In 2009, the Phoenix Lander first detected high levels of perchlorate (ClO4−; 0.62–0.67 wt%) and high ClO4−/Cl− ratios of 6.13 in three topsoil samples from the Mars arctic region (68.2188°N, 125.7492°W). This finding is intriguing because the perchlorate content is unexpectedly high. If the total chlorine is assumed to be composed of ClO4− and Cl− in the samples, then ClO4− accounts for 85% of the total Cl and seems to be the primary species of chlorine on Mars.
Subsequent in situ investigations at other landing sites further highlighted the uniqueness of the Phoenix soils. The Curiosity rover at the Gale Crater (in the equatorial region) found ubiquitous oxychlorine species in aeolian deposits, soils and drilled samples of sedimentary rocks. In two aeolian samples, ClOx− comprises 20% of the total Cl in sample "Rocknest" and 15% in sample "Gobabeb". A similar estimation of 4% is also made for Viking soils through reanalysis of the Viking in situ analysis and experiments. In Martian meteorites, the ClO4−/Cltotal proportion is 20% for "EETA79001" and 0.1% for "Tissint". In samples from terrestrial (hyper)arid analog sites (e.g., the Atacama Desert, the Antarctic Dry Valleys), the highest fraction (0.08%) is found in the Atacama Desert samples.
Therefore, how did the high ClO4− and particularly high ClO4−/Cl− ratios in the topsoil of Phoenix occur? Did it originate from high yields of ClO4− from Cl−or is it formed by ClO4− enrichment? Is ClO4− a primary phase on Mars? Are the high ClO4−/Cl− ratios present elsewhere on Mars?
We prefer an enrichment mechanism of ClO4− in the Arctic environment because the direct conversion rates of ClO4− from Cl− are low in almost all simulation experiments, and no high ClO4−/Cl− ratios are detected elsewhere in situ on Mars, or in Martian meteorites, or in terrestrial analogue samples. Furthermore, deliquescence processes (hygroscopic dissolution of salts or the melting of salt-ice mixture eutectics to form a solution) seem to be the key to account for the perchlorate enrichment at the Phoenix site. However, without further quantifications, it is unclear how the deliquescence only results in perchlorate dissolution without dissolving other coexisting salts.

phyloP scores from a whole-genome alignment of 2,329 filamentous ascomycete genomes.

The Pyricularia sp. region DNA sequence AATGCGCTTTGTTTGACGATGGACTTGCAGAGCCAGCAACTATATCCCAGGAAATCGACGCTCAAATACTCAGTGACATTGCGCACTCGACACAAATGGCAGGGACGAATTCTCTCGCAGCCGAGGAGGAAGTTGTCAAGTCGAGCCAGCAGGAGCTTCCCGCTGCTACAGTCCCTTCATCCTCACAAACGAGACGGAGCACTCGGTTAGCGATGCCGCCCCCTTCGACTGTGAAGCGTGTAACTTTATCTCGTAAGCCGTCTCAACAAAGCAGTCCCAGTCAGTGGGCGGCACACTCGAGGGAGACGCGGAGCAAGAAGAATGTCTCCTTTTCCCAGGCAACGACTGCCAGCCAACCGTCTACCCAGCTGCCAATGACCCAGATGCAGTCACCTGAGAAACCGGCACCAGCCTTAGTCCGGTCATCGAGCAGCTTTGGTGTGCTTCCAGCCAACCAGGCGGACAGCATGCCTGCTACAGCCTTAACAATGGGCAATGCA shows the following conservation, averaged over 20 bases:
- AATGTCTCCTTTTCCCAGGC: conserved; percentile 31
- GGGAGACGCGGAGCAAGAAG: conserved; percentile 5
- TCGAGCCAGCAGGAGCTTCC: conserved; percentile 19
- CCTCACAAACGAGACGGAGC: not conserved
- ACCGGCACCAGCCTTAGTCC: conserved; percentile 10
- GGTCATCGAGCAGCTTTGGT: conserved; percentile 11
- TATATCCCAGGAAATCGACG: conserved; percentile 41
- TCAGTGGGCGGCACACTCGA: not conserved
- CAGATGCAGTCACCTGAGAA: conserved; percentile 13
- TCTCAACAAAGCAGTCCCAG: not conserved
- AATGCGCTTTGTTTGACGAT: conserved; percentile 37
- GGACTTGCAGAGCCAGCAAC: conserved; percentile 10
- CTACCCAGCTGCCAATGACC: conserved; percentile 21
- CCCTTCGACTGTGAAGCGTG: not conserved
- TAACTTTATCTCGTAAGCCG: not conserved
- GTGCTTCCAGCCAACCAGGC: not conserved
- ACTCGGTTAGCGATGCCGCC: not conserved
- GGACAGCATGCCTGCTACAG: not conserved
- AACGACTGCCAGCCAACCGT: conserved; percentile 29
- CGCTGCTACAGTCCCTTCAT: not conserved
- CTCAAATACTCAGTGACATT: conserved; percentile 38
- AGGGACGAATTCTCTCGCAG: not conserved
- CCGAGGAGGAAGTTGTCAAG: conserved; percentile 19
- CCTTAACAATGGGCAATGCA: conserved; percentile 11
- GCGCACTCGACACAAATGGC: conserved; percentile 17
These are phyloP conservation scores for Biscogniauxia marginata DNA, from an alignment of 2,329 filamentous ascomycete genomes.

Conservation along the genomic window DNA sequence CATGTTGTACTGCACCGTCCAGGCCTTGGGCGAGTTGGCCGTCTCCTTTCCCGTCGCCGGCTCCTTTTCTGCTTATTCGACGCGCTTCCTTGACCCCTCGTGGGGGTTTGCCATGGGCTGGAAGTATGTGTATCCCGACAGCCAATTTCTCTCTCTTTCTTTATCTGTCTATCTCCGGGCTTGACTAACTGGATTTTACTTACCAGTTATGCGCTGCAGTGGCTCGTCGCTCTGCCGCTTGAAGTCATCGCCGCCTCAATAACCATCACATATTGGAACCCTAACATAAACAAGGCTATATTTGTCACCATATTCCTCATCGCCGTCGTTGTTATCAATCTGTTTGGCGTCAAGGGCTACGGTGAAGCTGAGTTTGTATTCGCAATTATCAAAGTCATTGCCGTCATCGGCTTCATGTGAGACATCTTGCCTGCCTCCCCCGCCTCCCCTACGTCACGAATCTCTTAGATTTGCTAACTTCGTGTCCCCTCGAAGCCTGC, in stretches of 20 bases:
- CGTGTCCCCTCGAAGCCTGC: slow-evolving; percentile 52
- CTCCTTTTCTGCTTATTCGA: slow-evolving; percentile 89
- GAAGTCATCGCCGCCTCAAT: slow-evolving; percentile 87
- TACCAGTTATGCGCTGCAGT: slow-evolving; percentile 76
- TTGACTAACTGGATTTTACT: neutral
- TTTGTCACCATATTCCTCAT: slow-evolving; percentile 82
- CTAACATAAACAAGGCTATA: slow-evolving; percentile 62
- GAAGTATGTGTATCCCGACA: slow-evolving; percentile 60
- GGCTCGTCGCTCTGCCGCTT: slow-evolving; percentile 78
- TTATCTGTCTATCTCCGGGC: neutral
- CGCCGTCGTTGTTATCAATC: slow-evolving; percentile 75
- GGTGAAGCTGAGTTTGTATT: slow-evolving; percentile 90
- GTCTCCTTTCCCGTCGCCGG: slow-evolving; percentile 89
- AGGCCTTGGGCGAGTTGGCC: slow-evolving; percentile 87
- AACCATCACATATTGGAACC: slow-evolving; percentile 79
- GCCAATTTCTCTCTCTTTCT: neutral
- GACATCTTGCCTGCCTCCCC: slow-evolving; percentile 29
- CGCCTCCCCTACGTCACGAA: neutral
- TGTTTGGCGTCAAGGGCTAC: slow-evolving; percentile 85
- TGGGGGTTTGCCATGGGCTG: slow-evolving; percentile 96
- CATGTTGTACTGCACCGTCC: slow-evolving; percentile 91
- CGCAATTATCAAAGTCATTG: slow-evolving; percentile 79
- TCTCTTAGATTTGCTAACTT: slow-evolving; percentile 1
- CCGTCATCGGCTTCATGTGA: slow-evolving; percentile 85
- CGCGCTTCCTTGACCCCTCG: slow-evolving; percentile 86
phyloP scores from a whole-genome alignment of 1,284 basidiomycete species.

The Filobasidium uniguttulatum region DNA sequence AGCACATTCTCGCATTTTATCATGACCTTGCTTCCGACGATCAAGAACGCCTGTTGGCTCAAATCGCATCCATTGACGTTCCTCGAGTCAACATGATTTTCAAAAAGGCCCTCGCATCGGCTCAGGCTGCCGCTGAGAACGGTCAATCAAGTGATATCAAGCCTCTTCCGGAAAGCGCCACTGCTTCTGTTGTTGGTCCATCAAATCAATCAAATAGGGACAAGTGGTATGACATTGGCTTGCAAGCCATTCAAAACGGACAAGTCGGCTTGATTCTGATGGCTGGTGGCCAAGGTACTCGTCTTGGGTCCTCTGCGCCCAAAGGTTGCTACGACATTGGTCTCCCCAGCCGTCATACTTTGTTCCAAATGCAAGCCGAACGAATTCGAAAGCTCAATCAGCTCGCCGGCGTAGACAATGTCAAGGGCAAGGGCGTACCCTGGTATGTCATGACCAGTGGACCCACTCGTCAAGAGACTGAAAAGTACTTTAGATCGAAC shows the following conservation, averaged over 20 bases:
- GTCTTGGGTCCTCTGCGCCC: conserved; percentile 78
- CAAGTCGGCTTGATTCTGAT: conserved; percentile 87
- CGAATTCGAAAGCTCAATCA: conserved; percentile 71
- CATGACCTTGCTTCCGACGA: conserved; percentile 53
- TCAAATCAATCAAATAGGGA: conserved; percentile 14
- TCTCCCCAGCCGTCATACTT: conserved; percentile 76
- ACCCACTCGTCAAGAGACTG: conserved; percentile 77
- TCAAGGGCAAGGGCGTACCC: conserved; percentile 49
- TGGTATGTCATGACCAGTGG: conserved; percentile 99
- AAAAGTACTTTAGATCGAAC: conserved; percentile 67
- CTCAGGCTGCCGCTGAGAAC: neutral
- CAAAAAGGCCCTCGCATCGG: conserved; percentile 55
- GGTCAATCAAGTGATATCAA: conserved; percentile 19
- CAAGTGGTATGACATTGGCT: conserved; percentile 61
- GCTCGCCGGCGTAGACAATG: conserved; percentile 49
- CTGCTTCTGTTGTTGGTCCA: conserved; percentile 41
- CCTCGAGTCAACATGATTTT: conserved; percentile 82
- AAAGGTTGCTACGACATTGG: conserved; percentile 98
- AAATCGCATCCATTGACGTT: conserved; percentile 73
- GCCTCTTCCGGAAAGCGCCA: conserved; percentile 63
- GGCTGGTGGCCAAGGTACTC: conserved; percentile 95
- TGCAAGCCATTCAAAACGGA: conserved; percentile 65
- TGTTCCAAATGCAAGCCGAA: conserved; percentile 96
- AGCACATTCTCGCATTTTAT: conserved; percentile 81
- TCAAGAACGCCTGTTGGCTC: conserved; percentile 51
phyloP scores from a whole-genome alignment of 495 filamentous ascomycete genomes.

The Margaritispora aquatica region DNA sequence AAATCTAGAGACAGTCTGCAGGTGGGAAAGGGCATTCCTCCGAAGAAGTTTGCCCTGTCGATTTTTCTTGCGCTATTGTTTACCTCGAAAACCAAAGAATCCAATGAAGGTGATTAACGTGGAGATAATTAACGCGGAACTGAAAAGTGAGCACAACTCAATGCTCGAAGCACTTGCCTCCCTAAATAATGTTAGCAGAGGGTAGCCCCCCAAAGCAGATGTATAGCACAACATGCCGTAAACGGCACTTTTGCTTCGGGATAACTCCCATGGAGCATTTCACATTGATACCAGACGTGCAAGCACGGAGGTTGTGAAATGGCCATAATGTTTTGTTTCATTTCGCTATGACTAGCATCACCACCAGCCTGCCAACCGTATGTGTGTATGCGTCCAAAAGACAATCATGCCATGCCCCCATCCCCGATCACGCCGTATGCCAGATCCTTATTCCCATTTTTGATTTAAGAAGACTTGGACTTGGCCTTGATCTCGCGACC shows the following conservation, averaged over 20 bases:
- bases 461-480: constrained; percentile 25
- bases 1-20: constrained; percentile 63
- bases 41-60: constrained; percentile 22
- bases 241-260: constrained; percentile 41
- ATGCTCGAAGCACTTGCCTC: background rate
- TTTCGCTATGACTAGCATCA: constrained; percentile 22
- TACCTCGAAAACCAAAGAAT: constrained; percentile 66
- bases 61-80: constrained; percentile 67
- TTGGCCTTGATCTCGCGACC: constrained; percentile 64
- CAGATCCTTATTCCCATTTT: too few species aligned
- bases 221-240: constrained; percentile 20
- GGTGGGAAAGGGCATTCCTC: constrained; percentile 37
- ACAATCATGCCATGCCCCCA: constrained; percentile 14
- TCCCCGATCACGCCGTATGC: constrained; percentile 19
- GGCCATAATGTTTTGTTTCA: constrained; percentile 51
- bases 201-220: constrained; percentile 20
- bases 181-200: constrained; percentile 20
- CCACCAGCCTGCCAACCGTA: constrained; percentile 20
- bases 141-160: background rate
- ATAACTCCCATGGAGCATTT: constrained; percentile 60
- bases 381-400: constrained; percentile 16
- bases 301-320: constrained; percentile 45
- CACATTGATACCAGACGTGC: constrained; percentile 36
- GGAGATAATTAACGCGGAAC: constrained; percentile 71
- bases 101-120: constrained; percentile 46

To evaluate the influence of deliquescence on ClO4−/Cl− ratios on the Martian surface, it is necessary to first understand the solid–liquid phase transition of perchlorate-chloride-water ternary system at low temperature, which is yet unavailable. Therefore, we start with building the tool. We choose to focus on Mg- and Ca- perchlorate-chloride-water systems initially due to their strong hygroscopic characteristics and the low eutectic T compared to the Na- or K- system. We experimentally determine the essential solubility data at some low-T conditions, then with other published solubility data at different temperatures, we construct and validate a thermodynamic model for the temperature range of 180 K ~ 300 K.
With the new thermodynamic model, we construct the deliquescence liquefaction surface in Mg- and Ca-perchlorate-chloride-water systems (Fig. 1) and determine the deliquescence RH-T boundary for ClO4−/Cl− fractionations. We find that there is always a specific range of relative humidity (RH) and temperature (T) in which perchlorate will dissolve preferentially over chloride, forming a solution rich in perchlorate but depleted in chloride, resulting in a brine with a ClO4−/Cl− fractionation signature. Meanwhile, the majority of chlorides remain in the form as solid salts. Above the upper boundary, both ClO4− and Cl− salts will dissolve; below the lower boundary, neither salt will dissolve. No fractionation of ClO4− and Cl− would occur in either case.